“If people have only thought about it for a moment before throwing away their garbage, they might not do it because it hurts our environment.”
Zymal Umer, 10, sighs as she takes a look at a makeshift dump at the edge of her hometown Sargodha in Punjab, Pakistan. But could the girl have described the country’s “youngest social worker” as a solution?
For the time being there are colorful piles of plastic bags, metal and garbage as far as the eye can see.
Smoke clouds fill the air with a foul and poisonous smell as a large part of the garbage is put on fire.
What stands before Zymal is only the tip of the iceberg, which is Pakistan’s waste problem.
According to the Ministry of the Environment, 20 million tonnes of solid waste are generated annually, increasing 2.4% annually.
“This is a situation that can be found throughout Pakistan – these bags are not biodegradable, and people throw them away without a thought.” They do not really think about recycling, “says Zymal.
Proper waste management has never been practiced in the country; only half of the generated garbage is collected by the government and there is no adequate landfill.
Draining and burning are still the most common disposal methods and a large proportion of the non-collected waste represents serious risks to public health.
Zeebags is Zymal’s attempt to reduce pollution and raise awareness of the environment.
The schoolgirl turns old newspapers into bright and beautifully decorated gift bags, which are then sold to families and friends and most of the profits are distributed to various local charities.
Within just three years, she has gone from selling a few bags to selling hundreds of dollars worth 4-5,000 dollars.
“I’ve learned to make the bags by watching YouTube.
“It is hard to get my hands on the Zeebags, so I do them on weekends or holidays with my cousins.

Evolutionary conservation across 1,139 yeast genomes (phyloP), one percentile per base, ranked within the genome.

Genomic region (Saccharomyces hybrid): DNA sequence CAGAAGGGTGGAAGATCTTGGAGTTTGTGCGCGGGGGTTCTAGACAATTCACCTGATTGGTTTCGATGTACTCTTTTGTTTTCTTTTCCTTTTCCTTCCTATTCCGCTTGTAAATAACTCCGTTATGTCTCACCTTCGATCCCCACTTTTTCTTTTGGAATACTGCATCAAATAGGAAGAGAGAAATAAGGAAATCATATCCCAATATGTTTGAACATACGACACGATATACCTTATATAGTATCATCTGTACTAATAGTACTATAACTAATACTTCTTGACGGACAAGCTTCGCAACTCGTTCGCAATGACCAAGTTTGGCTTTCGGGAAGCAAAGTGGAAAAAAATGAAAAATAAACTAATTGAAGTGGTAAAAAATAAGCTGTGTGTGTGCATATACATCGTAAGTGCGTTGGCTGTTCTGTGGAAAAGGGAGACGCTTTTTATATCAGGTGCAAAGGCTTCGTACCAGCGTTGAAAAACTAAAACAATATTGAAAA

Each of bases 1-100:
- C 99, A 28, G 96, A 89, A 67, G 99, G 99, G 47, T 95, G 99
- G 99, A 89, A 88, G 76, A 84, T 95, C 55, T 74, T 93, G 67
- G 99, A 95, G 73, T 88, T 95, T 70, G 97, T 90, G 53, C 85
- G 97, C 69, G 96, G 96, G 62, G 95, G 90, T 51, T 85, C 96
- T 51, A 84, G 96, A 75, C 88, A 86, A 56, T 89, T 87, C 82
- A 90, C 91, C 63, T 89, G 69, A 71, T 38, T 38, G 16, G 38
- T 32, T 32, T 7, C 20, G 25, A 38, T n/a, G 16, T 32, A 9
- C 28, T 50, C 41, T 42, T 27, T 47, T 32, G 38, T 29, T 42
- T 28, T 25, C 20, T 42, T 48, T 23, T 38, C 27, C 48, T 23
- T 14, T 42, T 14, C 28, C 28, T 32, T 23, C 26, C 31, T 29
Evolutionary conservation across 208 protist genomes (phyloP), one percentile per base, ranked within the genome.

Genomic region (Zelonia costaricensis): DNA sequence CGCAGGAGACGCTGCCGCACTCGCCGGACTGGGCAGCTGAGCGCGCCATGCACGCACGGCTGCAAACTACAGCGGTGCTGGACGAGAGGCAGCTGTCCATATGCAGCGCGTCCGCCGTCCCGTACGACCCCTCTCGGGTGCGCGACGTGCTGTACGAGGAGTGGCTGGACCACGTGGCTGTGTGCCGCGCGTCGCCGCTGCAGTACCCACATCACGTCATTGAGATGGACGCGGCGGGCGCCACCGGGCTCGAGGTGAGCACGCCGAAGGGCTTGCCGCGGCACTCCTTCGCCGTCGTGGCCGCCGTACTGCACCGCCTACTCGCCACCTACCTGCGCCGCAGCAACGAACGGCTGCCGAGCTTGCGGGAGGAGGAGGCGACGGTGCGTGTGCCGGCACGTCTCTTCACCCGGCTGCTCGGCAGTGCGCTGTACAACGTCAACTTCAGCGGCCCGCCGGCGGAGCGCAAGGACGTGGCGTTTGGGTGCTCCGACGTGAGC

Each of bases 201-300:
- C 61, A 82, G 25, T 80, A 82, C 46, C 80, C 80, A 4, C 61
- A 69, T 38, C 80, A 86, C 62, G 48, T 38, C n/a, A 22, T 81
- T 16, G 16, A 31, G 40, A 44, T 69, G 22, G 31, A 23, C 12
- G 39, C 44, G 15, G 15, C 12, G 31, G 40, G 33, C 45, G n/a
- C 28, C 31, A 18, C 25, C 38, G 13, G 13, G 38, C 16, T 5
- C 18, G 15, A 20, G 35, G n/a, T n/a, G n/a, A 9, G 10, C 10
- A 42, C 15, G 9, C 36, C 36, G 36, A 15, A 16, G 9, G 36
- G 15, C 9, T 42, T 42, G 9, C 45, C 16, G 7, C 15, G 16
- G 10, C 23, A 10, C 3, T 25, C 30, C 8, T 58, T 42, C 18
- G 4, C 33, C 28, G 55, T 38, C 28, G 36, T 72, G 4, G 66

“My father and grandfather pay for my raw materials and if they do not help me, it would be very difficult to continue my project,” she says.
A charity funded by Zymal is called SOS Children’s Village, which helps orphans and childless children throughout Pakistan.
“Through my income, I was able to pay for water coolers, washing machines, batteries and the kind of things they need for their daily lives,” Zymal explains. “Seeing happiness on their faces gives me a lot of satisfaction and motivation to continue.”
Her innovative and charitable company has attracted Zymal as the “youngest social entrepreneur of Pakistan” with TV and newspaper withdrawals.
Zeebags has also been awarded in Pakistan, Saudi Arabia and the USA.
“I was very excited to get an international recognition for my work and I am proud to have a positive commitment to my country and my parents.”
Online sales have opened their business into a new world of possibilities.
“In Pakistan it is assumed that girls can not work independently, but I have had no difficulties and my goal is to continue my work.
“I would like to become a businesswoman in the future and expand Zeebags through my website and also present the products of other people.”